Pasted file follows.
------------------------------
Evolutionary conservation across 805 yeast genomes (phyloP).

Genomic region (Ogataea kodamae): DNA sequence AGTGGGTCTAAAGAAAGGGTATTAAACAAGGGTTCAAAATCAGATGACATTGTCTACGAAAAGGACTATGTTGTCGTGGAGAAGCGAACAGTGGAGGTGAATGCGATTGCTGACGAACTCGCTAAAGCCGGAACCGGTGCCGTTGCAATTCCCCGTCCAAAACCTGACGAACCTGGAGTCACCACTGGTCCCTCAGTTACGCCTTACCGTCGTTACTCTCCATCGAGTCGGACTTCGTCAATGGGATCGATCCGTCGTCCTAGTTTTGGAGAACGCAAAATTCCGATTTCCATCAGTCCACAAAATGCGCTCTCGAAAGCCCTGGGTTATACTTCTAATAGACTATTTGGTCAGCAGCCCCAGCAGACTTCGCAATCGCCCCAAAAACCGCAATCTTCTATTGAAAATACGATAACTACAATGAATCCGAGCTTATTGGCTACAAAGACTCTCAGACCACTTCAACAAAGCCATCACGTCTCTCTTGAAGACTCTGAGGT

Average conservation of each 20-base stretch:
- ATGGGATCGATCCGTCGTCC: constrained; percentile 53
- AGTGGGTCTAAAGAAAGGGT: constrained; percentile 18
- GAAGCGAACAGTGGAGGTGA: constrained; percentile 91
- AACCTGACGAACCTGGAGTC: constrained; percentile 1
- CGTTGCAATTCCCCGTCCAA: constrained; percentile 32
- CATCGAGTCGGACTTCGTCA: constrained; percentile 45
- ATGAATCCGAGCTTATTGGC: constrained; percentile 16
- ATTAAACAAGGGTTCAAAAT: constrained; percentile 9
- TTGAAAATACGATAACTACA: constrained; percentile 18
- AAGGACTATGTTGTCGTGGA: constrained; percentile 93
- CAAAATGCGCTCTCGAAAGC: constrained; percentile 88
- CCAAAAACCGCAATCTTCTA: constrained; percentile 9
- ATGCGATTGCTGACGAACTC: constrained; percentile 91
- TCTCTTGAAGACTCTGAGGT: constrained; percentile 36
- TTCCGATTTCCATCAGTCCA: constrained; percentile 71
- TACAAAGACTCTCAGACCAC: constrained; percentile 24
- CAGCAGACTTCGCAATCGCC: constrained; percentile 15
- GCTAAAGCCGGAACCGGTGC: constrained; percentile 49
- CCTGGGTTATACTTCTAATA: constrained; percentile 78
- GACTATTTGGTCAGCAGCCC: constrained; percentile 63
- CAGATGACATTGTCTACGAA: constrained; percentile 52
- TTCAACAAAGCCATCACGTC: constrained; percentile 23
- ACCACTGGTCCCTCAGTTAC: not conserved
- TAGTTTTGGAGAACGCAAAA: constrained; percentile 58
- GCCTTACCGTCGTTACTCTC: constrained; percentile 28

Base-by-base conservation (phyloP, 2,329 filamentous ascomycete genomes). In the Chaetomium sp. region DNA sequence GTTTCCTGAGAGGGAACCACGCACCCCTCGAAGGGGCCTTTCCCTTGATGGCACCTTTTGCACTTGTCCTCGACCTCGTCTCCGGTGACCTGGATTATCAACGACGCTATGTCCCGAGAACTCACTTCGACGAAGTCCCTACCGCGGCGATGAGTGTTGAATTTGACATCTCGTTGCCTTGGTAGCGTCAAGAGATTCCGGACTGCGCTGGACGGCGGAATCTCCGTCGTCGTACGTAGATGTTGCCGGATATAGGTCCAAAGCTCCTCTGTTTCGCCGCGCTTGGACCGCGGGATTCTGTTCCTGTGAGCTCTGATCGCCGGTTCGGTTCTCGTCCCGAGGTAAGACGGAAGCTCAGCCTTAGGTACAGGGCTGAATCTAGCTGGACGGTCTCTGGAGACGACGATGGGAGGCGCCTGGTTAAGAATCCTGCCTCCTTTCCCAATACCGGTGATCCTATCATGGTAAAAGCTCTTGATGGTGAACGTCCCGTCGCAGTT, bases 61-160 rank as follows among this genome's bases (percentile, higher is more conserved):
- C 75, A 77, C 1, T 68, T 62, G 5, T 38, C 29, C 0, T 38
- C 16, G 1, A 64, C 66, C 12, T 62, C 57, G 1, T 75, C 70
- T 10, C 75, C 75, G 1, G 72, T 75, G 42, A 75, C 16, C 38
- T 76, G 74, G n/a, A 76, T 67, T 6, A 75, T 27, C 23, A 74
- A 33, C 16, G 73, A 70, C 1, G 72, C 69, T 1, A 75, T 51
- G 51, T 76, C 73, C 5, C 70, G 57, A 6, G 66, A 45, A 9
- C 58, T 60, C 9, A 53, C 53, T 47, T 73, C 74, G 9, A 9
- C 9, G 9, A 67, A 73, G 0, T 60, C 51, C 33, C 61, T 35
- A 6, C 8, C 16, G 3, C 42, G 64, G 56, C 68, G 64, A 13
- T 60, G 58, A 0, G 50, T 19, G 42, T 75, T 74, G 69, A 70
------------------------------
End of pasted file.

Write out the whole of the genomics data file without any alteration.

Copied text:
Evolutionary conservation across 805 yeast genomes (phyloP).

Genomic region (Ogataea kodamae): DNA sequence AGTGGGTCTAAAGAAAGGGTATTAAACAAGGGTTCAAAATCAGATGACATTGTCTACGAAAAGGACTATGTTGTCGTGGAGAAGCGAACAGTGGAGGTGAATGCGATTGCTGACGAACTCGCTAAAGCCGGAACCGGTGCCGTTGCAATTCCCCGTCCAAAACCTGACGAACCTGGAGTCACCACTGGTCCCTCAGTTACGCCTTACCGTCGTTACTCTCCATCGAGTCGGACTTCGTCAATGGGATCGATCCGTCGTCCTAGTTTTGGAGAACGCAAAATTCCGATTTCCATCAGTCCACAAAATGCGCTCTCGAAAGCCCTGGGTTATACTTCTAATAGACTATTTGGTCAGCAGCCCCAGCAGACTTCGCAATCGCCCCAAAAACCGCAATCTTCTATTGAAAATACGATAACTACAATGAATCCGAGCTTATTGGCTACAAAGACTCTCAGACCACTTCAACAAAGCCATCACGTCTCTCTTGAAGACTCTGAGGT

Average conservation of each 20-base stretch:
- ATGGGATCGATCCGTCGTCC: constrained; percentile 53
- AGTGGGTCTAAAGAAAGGGT: constrained; percentile 18
- GAAGCGAACAGTGGAGGTGA: constrained; percentile 91
- AACCTGACGAACCTGGAGTC: constrained; percentile 1
- CGTTGCAATTCCCCGTCCAA: constrained; percentile 32
- CATCGAGTCGGACTTCGTCA: constrained; percentile 45
- ATGAATCCGAGCTTATTGGC: constrained; percentile 16
- ATTAAACAAGGGTTCAAAAT: constrained; percentile 9
- TTGAAAATACGATAACTACA: constrained; percentile 18
- AAGGACTATGTTGTCGTGGA: constrained; percentile 93
- CAAAATGCGCTCTCGAAAGC: constrained; percentile 88
- CCAAAAACCGCAATCTTCTA: constrained; percentile 9
- ATGCGATTGCTGACGAACTC: constrained; percentile 91
- TCTCTTGAAGACTCTGAGGT: constrained; percentile 36
- TTCCGATTTCCATCAGTCCA: constrained; percentile 71
- TACAAAGACTCTCAGACCAC: constrained; percentile 24
- CAGCAGACTTCGCAATCGCC: constrained; percentile 15
- GCTAAAGCCGGAACCGGTGC: constrained; percentile 49
- CCTGGGTTATACTTCTAATA: constrained; percentile 78
- GACTATTTGGTCAGCAGCCC: constrained; percentile 63
- CAGATGACATTGTCTACGAA: constrained; percentile 52
- TTCAACAAAGCCATCACGTC: constrained; percentile 23
- ACCACTGGTCCCTCAGTTAC: not conserved
- TAGTTTTGGAGAACGCAAAA: constrained; percentile 58
- GCCTTACCGTCGTTACTCTC: constrained; percentile 28

Base-by-base conservation (phyloP, 2,329 filamentous ascomycete genomes). In the Chaetomium sp. region DNA sequence GTTTCCTGAGAGGGAACCACGCACCCCTCGAAGGGGCCTTTCCCTTGATGGCACCTTTTGCACTTGTCCTCGACCTCGTCTCCGGTGACCTGGATTATCAACGACGCTATGTCCCGAGAACTCACTTCGACGAAGTCCCTACCGCGGCGATGAGTGTTGAATTTGACATCTCGTTGCCTTGGTAGCGTCAAGAGATTCCGGACTGCGCTGGACGGCGGAATCTCCGTCGTCGTACGTAGATGTTGCCGGATATAGGTCCAAAGCTCCTCTGTTTCGCCGCGCTTGGACCGCGGGATTCTGTTCCTGTGAGCTCTGATCGCCGGTTCGGTTCTCGTCCCGAGGTAAGACGGAAGCTCAGCCTTAGGTACAGGGCTGAATCTAGCTGGACGGTCTCTGGAGACGACGATGGGAGGCGCCTGGTTAAGAATCCTGCCTCCTTTCCCAATACCGGTGATCCTATCATGGTAAAAGCTCTTGATGGTGAACGTCCCGTCGCAGTT, bases 61-160 rank as follows among this genome's bases (percentile, higher is more conserved):
- C 75, A 77, C 1, T 68, T 62, G 5, T 38, C 29, C 0, T 38
- C 16, G 1, A 64, C 66, C 12, T 62, C 57, G 1, T 75, C 70
- T 10, C 75, C 75, G 1, G 72, T 75, G 42, A 75, C 16, C 38
- T 76, G 74, G n/a, A 76, T 67, T 6, A 75, T 27, C 23, A 74
- A 33, C 16, G 73, A 70, C 1, G 72, C 69, T 1, A 75, T 51
- G 51, T 76, C 73, C 5, C 70, G 57, A 6, G 66, A 45, A 9
- C 58, T 60, C 9, A 53, C 53, T 47, T 73, C 74, G 9, A 9
- C 9, G 9, A 67, A 73, G 0, T 60, C 51, C 33, C 61, T 35
- A 6, C 8, C 16, G 3, C 42, G 64, G 56, C 68, G 64, A 13
- T 60, G 58, A 0, G 50, T 19, G 42, T 75, T 74, G 69, A 70